Rehabilitation Following Critical Illness
The principal research question to be answered by this study is whether an exercise based rehabilitative intervention following critical illness can generate improvements in exercise capacity and quality of life beyond current (usual) care. The investigators will also aim to demonstrate that such an intervention is both practical and cost-effective.
Advances in medicine mean that an increasing number of critically ill people, including those with severe pneumonia (lung infection), chronic obstructive pulmonary disease (also known as emphysema or chronic bronchitis) or the "acute respiratory distress syndrome", survive admission to the hospital intensive care unit. Survivors report health problems such as breathlessness and weakness long after discharge. In a study monitoring over 800 patients discharged from an intensive care ward, over half required some form of caregiver assistance after 1-year.
Whilst on intensive care, patients usually require help to breathe from a ventilator machine and become immobilised. This leads to weak breathing muscles in three quarters of patients, as well as weak and wasted arm and leg muscles. Survivors struggle to regain their previous level of daily activity and function, limited by shortness of breath, muscle weakness and tiredness. It is recognised that people with chronic lung problems, such as chronic obstructive pulmonary disease, face similar problems. In this condition, exercise based therapy has been shown to improve muscle strength, walking ability, shortness of breath, and importantly quality of life.
Given these experiences, a new trial will evaluate a novel programme of exercise-based rehabilitation training in patients discharged from intensive care. The programme will last for 8-weeks and will use exercises designed to correct the breathing and limb muscle weakness, as well as education to help patients cope more effectively. The programme will begin as soon as possible following discharge from the intensive care unit and will be conducted on a mostly outpatient basis until the course is completed. By speeding the recovery of strength and activity, it is anticipated that quality of life will be improved, which this trial will attempt to measure.
Allocation: Randomized, Endpoint Classification: Efficacy Study, Intervention Model: Parallel Assignment, Masking: Open Label, Primary Purpose: Treatment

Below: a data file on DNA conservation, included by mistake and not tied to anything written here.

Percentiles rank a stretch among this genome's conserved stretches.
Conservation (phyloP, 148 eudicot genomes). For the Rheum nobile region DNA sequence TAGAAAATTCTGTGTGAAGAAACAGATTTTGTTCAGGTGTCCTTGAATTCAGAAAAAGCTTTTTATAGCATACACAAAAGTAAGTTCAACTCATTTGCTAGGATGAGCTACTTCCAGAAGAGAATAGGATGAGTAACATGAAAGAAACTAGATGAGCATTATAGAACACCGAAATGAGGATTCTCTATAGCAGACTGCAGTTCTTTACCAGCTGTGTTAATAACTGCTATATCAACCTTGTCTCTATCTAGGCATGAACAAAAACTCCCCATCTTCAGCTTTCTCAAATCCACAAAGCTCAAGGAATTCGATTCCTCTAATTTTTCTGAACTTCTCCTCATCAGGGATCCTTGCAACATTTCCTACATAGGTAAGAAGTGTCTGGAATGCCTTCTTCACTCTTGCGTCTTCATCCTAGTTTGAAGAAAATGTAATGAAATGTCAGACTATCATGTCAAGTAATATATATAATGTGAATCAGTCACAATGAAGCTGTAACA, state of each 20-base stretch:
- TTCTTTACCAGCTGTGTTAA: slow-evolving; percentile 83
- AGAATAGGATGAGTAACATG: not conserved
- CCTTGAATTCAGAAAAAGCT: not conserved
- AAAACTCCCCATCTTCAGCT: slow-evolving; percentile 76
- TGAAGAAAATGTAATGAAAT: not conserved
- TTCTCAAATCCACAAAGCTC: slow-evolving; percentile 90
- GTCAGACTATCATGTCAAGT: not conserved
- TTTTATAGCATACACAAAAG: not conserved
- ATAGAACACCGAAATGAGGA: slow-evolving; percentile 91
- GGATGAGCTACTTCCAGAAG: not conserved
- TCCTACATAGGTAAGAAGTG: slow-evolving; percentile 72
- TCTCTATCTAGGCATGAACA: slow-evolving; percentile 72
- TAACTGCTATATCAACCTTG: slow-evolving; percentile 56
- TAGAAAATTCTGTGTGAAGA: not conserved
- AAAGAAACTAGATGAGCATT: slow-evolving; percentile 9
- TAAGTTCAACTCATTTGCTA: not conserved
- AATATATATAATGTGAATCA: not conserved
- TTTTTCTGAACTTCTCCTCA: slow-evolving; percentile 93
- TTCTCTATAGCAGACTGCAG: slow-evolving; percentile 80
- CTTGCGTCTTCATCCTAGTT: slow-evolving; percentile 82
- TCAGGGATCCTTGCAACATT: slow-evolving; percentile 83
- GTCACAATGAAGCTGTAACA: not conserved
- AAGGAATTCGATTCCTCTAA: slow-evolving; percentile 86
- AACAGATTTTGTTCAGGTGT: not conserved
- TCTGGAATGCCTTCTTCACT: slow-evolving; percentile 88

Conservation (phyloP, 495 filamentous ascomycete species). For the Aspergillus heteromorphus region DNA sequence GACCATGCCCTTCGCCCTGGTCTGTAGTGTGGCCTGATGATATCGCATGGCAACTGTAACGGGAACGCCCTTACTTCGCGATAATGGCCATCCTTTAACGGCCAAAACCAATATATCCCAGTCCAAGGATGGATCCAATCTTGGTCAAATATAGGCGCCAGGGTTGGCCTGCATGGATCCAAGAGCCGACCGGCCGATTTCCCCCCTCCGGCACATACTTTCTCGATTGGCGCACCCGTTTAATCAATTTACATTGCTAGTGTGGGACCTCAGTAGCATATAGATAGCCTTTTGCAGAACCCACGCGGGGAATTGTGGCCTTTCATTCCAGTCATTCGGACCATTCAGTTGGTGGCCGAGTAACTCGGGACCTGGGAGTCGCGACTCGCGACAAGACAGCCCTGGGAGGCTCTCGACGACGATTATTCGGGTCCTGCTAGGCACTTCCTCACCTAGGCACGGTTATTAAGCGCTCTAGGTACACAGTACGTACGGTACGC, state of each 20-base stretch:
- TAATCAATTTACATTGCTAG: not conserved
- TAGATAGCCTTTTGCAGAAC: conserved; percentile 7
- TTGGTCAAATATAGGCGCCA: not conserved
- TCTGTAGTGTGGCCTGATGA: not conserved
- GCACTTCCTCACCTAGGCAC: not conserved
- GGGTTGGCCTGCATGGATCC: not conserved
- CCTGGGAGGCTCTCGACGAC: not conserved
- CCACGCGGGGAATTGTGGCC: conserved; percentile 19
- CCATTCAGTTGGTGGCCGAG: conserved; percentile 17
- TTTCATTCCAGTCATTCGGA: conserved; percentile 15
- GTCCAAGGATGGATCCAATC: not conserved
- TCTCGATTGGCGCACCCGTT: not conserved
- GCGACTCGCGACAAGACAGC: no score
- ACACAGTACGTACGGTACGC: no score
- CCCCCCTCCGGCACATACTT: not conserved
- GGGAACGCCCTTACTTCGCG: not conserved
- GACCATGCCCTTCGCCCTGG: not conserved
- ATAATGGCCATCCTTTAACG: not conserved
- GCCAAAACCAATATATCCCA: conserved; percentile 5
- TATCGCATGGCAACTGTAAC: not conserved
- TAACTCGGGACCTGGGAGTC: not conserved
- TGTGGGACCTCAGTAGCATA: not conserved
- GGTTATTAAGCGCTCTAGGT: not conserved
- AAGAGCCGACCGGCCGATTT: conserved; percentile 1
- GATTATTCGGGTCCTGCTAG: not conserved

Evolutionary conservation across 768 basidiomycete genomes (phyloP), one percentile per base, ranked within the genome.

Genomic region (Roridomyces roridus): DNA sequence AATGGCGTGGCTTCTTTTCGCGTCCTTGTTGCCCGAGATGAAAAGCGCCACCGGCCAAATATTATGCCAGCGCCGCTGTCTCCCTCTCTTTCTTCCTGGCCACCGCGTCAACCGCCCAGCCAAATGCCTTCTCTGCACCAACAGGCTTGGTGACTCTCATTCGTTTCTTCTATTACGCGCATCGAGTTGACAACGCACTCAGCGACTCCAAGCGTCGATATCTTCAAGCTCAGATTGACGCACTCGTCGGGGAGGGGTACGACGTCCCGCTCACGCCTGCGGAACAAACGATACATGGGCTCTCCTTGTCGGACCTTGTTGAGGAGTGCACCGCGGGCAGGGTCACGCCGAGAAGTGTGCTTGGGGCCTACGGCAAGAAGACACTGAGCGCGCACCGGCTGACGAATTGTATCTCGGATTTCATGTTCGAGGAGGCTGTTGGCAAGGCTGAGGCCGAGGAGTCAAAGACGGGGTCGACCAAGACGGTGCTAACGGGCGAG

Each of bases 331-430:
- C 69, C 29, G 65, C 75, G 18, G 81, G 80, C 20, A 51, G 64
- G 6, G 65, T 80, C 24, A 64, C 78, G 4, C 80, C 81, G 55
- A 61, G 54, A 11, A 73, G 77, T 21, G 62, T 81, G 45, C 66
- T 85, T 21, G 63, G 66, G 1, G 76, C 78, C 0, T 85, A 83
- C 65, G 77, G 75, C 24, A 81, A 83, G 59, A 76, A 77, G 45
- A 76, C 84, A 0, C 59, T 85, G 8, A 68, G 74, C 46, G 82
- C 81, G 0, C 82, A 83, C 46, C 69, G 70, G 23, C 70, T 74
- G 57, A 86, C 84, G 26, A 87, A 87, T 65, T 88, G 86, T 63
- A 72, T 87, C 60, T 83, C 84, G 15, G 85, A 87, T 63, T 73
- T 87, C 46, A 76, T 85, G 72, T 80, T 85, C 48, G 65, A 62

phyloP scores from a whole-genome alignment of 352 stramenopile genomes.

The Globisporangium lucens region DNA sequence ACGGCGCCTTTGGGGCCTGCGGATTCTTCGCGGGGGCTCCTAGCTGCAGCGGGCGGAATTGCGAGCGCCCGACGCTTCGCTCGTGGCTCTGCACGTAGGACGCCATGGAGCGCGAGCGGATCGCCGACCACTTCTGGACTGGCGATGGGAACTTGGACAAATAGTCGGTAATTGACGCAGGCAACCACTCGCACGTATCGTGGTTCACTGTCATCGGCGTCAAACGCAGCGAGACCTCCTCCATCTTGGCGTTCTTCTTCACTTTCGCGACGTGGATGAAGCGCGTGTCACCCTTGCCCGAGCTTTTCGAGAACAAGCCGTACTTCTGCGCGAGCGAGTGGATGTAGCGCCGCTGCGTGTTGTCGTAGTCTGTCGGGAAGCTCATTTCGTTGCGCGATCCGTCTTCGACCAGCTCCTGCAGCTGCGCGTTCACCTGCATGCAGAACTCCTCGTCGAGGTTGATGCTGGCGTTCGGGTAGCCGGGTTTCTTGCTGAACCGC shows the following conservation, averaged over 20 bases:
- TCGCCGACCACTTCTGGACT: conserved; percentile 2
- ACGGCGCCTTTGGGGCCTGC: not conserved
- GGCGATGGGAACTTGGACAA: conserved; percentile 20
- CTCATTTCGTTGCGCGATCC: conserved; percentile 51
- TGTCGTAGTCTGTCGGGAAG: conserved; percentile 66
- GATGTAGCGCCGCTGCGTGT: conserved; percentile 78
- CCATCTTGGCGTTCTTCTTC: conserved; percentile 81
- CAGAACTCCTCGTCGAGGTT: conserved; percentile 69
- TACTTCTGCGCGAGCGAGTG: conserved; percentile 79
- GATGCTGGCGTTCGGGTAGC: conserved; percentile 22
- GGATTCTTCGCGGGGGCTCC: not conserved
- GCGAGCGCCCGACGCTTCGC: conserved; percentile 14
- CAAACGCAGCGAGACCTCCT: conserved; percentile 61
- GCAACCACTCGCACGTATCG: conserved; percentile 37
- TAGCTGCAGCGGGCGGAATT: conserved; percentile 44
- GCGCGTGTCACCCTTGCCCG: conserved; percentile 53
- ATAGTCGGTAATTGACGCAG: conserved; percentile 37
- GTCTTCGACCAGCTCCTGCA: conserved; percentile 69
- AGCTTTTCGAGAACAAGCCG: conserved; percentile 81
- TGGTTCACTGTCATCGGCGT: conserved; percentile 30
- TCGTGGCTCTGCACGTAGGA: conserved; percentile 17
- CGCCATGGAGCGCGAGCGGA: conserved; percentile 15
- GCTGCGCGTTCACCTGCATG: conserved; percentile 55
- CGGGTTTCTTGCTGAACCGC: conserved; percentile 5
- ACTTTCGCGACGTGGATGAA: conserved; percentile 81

Critical Illness Myopathy
Guy's and St Thomas' NHS Foundation Trust
Results (where available)
- Source: http://clinicaltrials.gov/show/NCT00976807
- Information obtained from ClinicalTrials.gov on July 15, 2010
Medical and Biotech [MESH] Definitions
A disease or state in which death is possible or imminent.
The diagnosis and treatment of human responses of individuals and groups to actual or potential health problems with the characteristics of altered functional ability and altered life-style. (American Nurses Association & Association of Rehabilitation Nurses. Standards of Rehabilitation Nursing Practice, 1986, p.2)
Sin Nombre Virus
A species of HANTAVIRUS which emerged in the Four Corners area of the United States in 1993. It causes a serious, often fatal pulmonary illness (HANTAVIRUS PULMONARY SYNDROME) in humans. Transmission is by inhaling aerosolized rodent secretions that contain virus particles, carried especially by deer mice (PEROMYSCUS maniculatus) and pinyon mice (P. truei).
The interdisciplinary field concerned with the development and integration of behavioral and biomedical science, knowledge, and techniques relevant to health and illness and the application of this knowledge and these techniques to prevention, diagnosis, treatment, and rehabilitation.
Pulmonary Heart Disease
Hypertrophy and dilation of the RIGHT VENTRICLE of the heart that is caused by PULMONARY HYPERTENSION. This condition is often associated with pulmonary parenchymal or vascular diseases, such as CHRONIC OBSTRUCTIVE PULMONARY DISEASE and PULMONARY EMBOLISM.
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